Few Maryland and Delaware primary care pediatricians screen
patients regularly for autism and autism-spectrum disorders
as part of their overall look at possible developmental
delays, according to results of a joint study from Johns
Hopkins Children's Center and the
Johns Hopkins Bloomberg
School of Public Health.
Of the 255 pediatricians who participated in the
study, 209 (82 percent) said they regularly screen their
patients for general developmental delays, but only 20 of
the 255 (8 percent) said they do so for autism-spectrum
disorders. Of those who do not screen routinely for ASD,
almost two-thirds (62 percent) said they failed to do so
because they weren't familiar with the screening tools.
"Lack of familiarity with ASD screening tools appears
to be the single greatest barrier to routine screening,"
said Susan dosReis, assistant professor in the School of
Medicine's Division of Child and Adolescent Psychiatry and
lead author of the paper, which appears in a May 11
supplement of the April issue of the Journal of
Developmental and Behavioral Pediatrics.
The findings suggest that screening for ASD remains
largely opportunistic rather than systematic, researchers
Screening is essential, as delay in diagnosis and
treatment generally leads to poorer outcomes in children
with developmental disorders.
"This study suggests that current national efforts may
not be sufficient to actively promote the use of ASD
screening tools in the general pediatric practice," dosReis
added, "so it is important to learn what some obstacles
might be and what needs to be done to overcome those
Previous research suggests that another factor might
be that many pediatricians do not feel well-trained in
general developmental and behavioral issues, researchers
Enhancement of residency training, complemented by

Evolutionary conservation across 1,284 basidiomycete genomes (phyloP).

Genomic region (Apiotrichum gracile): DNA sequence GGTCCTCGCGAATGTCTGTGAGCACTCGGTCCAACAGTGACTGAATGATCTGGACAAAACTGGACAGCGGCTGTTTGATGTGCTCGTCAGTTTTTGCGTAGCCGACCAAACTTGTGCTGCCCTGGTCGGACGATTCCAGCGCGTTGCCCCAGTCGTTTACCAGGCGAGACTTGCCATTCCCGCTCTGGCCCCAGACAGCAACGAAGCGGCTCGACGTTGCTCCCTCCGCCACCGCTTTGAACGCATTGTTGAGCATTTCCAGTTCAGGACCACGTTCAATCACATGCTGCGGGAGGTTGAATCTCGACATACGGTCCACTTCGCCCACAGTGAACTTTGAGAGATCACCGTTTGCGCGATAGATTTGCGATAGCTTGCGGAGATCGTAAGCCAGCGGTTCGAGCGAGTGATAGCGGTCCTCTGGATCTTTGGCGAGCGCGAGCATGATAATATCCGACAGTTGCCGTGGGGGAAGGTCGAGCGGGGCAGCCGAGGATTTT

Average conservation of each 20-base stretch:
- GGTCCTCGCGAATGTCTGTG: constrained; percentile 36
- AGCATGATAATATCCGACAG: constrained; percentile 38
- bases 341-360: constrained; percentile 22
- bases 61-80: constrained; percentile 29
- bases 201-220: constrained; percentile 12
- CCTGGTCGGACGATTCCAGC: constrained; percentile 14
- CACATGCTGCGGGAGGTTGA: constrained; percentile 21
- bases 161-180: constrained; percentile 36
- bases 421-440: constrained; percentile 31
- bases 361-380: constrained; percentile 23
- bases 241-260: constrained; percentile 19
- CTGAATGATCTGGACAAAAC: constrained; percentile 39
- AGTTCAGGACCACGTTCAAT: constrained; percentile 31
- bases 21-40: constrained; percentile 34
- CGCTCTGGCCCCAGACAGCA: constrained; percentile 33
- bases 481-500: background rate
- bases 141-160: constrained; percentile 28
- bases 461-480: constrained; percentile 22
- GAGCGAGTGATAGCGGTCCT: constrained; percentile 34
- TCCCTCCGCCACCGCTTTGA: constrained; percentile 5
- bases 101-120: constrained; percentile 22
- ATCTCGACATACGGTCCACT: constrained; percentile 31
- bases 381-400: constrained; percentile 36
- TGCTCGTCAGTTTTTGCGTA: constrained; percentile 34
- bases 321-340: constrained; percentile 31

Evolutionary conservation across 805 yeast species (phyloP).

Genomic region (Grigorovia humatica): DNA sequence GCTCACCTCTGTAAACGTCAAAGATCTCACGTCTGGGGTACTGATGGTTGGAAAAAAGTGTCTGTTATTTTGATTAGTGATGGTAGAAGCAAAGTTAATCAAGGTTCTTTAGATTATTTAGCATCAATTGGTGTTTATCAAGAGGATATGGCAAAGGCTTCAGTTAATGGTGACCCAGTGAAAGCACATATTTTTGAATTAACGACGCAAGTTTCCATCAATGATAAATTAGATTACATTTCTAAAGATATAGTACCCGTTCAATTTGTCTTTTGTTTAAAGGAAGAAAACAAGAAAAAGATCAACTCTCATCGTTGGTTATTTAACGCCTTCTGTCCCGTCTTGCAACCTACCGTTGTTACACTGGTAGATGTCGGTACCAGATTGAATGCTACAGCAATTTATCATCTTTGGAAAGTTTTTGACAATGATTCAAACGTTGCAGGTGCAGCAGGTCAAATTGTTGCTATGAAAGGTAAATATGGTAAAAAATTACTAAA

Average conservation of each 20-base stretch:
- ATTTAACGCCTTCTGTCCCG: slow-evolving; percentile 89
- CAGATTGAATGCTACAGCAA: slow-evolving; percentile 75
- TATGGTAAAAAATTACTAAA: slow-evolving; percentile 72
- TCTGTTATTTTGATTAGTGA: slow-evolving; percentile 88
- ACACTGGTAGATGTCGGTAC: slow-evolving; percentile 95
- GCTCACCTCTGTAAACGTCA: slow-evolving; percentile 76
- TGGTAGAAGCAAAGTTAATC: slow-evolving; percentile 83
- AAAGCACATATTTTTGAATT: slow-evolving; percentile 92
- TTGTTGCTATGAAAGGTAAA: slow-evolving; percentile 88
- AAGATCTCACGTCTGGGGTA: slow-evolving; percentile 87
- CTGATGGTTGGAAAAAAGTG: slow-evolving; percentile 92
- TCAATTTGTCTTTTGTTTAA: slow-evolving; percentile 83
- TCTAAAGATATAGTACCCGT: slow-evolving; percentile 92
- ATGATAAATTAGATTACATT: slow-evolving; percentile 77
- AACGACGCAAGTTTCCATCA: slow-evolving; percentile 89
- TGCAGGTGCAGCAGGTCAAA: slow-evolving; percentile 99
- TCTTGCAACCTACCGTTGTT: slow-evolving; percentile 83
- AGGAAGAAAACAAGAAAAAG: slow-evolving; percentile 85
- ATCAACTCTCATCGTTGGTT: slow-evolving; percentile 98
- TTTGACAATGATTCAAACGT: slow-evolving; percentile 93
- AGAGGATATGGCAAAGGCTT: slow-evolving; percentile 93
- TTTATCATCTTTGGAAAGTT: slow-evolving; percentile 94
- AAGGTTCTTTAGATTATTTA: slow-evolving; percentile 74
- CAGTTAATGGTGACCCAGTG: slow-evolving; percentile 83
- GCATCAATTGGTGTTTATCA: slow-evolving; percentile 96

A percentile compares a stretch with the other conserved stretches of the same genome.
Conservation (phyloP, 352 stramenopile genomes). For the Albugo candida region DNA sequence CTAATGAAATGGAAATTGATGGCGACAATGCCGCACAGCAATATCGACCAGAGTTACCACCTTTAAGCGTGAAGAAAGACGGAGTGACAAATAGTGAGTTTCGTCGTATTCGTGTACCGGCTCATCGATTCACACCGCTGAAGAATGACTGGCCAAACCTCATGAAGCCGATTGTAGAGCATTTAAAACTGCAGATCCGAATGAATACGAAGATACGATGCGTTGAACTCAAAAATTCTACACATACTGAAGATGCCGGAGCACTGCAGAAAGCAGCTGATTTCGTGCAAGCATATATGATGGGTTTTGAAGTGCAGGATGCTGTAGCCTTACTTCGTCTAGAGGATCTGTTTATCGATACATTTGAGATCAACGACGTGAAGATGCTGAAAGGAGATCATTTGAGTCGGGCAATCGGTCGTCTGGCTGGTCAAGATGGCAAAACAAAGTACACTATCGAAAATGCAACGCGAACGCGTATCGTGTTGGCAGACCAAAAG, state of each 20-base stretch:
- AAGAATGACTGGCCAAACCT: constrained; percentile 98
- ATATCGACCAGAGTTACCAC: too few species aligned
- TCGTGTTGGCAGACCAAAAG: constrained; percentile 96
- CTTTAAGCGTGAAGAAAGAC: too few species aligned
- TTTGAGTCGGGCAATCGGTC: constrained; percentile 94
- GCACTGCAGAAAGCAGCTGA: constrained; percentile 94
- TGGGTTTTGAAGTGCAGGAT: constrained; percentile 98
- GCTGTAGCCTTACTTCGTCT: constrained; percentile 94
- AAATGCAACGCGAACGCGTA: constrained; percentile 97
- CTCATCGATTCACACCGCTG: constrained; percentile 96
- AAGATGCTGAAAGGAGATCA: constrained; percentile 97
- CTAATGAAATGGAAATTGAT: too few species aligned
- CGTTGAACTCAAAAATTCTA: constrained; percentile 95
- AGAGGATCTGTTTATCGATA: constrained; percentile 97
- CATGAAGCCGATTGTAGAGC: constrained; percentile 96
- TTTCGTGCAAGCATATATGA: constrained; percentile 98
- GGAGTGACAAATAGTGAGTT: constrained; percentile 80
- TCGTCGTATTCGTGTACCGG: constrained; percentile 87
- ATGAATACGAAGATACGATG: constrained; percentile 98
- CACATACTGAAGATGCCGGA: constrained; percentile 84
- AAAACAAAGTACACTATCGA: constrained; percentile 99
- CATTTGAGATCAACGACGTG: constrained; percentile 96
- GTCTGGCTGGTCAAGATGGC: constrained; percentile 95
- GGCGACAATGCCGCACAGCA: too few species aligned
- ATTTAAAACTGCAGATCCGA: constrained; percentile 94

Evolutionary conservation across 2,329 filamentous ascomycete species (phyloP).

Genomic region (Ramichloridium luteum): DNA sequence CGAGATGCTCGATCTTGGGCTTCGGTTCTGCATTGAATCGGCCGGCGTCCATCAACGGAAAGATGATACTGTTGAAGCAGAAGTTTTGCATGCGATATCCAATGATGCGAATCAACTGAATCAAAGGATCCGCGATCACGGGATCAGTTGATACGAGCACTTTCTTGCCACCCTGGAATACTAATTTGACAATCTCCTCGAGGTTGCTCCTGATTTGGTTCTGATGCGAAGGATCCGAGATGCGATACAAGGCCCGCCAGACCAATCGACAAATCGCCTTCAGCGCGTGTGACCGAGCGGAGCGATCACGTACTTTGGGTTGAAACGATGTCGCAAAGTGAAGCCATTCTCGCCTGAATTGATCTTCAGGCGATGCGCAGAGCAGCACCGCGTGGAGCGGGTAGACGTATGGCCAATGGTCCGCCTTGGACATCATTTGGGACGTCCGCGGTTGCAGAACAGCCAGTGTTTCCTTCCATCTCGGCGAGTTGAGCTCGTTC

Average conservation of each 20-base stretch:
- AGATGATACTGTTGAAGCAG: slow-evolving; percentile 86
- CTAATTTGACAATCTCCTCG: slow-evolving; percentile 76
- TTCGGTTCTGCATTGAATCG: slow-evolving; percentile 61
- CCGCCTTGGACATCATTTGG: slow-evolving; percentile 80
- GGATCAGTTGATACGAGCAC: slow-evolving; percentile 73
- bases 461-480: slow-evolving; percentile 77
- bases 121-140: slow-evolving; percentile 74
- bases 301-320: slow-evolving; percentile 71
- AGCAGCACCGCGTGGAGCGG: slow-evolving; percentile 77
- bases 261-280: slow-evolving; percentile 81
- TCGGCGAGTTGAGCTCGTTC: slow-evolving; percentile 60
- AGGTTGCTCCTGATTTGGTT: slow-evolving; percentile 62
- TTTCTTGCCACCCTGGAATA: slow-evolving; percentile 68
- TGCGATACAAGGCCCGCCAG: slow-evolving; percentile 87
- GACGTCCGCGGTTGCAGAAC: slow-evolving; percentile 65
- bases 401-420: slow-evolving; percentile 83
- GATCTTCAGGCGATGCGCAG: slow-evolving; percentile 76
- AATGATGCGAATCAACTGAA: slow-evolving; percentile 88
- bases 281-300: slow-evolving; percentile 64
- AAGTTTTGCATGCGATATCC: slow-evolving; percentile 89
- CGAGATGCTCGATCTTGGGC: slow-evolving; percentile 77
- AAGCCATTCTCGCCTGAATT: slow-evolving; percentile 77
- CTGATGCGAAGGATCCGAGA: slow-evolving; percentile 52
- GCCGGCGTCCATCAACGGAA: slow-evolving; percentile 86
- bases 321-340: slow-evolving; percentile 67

introduction and training in ASD screening tools, might
boost ASD screening in the general pediatric practice,
Almost half (47 percent) of the physicians who did not
screen routinely said they preferred to send the child to a
clinical specialist, whereas nearly one-third (32 percent)
cited lack of time as a major reason for not screening. Of
those who reported screening regularly for ASD, 90 percent
said they were usually prompted to do so by parental
concern and/or suspicion of ASD during routine
Of the 18 percent who reported not screening routinely
for any developmental delays, 73 percent cited lack of time
as their top reason.
The prevalence of autism, estimated to be between 12
and 40 cases per 10,000 children, has grown over the last
decade. The reasons behind the higher prevalence have
flamed an ongoing debate. Some researchers attribute the
increase to an actual jump in the incidence of the
disorder, while others claim it is because of more
aggressive screening and new diagnostic criteria, which
lead to a higher number of new diagnoses.
In the Johns Hopkins study, 99 percent of the
pediatricians who believed there is an increase in ASD
prevalence attributed it, at least in part, to new
diagnostic criteria. At the same time, 38 percent said that
underlying risk factors have played a role; of these,
one-third believed that environmental factors played a
role, while only 7 percent attributed the increase to
genetic factors, and 1 percent attributed it to
Researchers caution that the findings cannot be
generalized beyond Maryland and Delaware because screening
practices might vary by geographic area.
Co-investigators included Craig Newschaffer and
Lakeisha Johnson, both of the Center for Autism and
Developmental Disabilities Epidemiology at the Johns
Hopkins Bloomberg School of Public Health; and Courtney
Weiner, of the Children Center's Division of Child and
The study was funded in part by the National Centers
on Birth Defects and Developmental Disabilities at the
Centers for Disease Control and Prevention.